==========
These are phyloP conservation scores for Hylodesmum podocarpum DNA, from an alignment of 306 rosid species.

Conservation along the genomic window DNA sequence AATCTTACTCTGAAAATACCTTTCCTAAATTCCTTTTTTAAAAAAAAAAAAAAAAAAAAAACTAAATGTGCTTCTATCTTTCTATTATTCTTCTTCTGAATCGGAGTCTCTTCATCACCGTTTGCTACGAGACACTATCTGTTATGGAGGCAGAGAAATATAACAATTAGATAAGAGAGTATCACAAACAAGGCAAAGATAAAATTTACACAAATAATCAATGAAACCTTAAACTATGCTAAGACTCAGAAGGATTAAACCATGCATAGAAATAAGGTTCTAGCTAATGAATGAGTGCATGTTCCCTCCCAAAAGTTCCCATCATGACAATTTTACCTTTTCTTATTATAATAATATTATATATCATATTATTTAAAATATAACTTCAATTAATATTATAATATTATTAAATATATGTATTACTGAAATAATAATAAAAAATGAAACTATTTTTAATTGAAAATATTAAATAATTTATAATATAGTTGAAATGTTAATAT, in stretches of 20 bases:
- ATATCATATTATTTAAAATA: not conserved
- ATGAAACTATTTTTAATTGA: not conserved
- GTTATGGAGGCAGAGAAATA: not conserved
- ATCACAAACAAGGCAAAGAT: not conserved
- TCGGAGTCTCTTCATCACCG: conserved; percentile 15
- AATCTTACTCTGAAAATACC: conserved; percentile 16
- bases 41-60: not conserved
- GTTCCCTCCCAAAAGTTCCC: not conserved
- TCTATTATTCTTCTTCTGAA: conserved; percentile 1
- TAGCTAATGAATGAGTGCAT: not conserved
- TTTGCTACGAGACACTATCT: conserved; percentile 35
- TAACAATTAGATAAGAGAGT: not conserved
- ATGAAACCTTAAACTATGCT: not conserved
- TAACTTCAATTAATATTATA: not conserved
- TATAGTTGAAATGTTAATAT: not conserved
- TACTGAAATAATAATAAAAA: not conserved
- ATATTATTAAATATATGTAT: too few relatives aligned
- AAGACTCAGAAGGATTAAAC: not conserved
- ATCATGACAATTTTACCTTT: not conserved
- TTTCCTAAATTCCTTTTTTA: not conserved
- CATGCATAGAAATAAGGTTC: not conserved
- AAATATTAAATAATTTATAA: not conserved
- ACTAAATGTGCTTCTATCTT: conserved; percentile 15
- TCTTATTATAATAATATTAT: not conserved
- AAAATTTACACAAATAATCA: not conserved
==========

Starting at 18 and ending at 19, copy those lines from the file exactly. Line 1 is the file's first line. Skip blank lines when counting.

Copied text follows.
- TACTGAAATAATAATAAAAA: not conserved
- ATATTATTAAATATATGTAT: too few relatives aligned